What are sacraments?

The word sacrament is based on the Latin word sacramentum, which means "something sacred." 

In the early church, sacramentum came to stand for many things sacred, including rites that had a hidden meaning. 

During the Reformation, using Scripture as a guide, the reformers limited the number of sacraments to two – baptism and the Lord's Supper (also known as Holy Communion). 


These sacraments, instituted by Christ, are a means of grace within the covenant community. 

They are visible signs and seals of something internal and invisible and the means

by which God works in us through the power of the Holy Spirit.

Baptism

In ancient days, God's people circumcised their infant boys. This was an outward sign of an inward faith and covenant ... they would be God's people, and He would be their God. 


Centuries later, Jesus was baptized in the Jordan River. This was a new outward expression, as well as a new covenant ... believe in Jesus as Lord and Savior, and you will not perish but have eternal life.


So baptism is an outward expression of the inward faith that Jesus is Lord. For infants, we promise to raise the child in faith. For adults, the baptized individual acknowledges this faith for him/herself.


If you desire to be baptized, please contact

Pastor Glen at gblumer@msn.com.

Communion

What is communion?

Communion, also known as the Lord's Supper or Eucharist, is Christ's gift to the church. 


On the night in which he was betrayed, Jesus took bread, gave thanks, broke it, and shared it with his disciples. "This is my body that is for you," he said. "Do this in remembrance of me." He also took a cup of wine and said, "This cup is the new covenant in my blood. Do this as often as you drink it in remembrance of me."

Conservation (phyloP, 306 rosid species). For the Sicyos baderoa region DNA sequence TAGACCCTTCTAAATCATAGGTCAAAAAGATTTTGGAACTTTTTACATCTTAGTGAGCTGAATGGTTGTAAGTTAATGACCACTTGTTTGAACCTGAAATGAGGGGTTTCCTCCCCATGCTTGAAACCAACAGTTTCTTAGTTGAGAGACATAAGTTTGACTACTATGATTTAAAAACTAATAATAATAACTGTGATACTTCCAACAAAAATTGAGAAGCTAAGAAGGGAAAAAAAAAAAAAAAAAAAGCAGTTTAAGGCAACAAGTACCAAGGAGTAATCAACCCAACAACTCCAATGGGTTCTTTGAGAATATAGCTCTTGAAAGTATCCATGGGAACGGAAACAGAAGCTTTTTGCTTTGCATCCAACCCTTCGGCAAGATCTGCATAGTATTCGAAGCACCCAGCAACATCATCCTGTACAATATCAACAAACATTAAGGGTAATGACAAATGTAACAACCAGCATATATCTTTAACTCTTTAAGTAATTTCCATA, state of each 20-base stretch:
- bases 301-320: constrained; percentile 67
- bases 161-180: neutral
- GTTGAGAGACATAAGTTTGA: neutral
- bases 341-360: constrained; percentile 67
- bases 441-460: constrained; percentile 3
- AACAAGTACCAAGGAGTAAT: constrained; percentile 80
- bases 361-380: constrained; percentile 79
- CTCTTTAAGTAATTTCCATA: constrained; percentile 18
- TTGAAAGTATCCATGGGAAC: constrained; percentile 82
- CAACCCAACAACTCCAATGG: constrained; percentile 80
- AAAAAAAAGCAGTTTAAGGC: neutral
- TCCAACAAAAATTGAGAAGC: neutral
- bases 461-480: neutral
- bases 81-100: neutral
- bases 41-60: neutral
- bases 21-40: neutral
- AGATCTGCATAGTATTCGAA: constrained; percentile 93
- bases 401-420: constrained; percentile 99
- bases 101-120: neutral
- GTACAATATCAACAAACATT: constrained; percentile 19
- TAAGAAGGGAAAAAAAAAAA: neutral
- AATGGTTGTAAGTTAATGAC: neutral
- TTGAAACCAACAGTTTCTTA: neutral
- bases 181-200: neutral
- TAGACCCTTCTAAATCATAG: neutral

Following Jesus' example and instruction, when the church celebrates the Lord's Supper we receive gifts of bread and juice; we give thanks to God; we break the bread and pour the wine; we share the food and drink with each other. The Lord's Supper is a means by which Christ continually nourishes, strengthens and comforts us.


What happens during communion?

Through our prayers and the sharing of bread and wine, we are joined to Christ and through Christ to each other. During Communion we remember what God has done for us. The past event of our Lord's death, resurrection and ascension comes into the present so that its power once again touches us, changes us, and heals us. We gather at the table with joy, eating and drinking to celebrate our risen Lord. 


If you believe in Jesus Christ as your Lord and Savior, 

you are welcome to join us.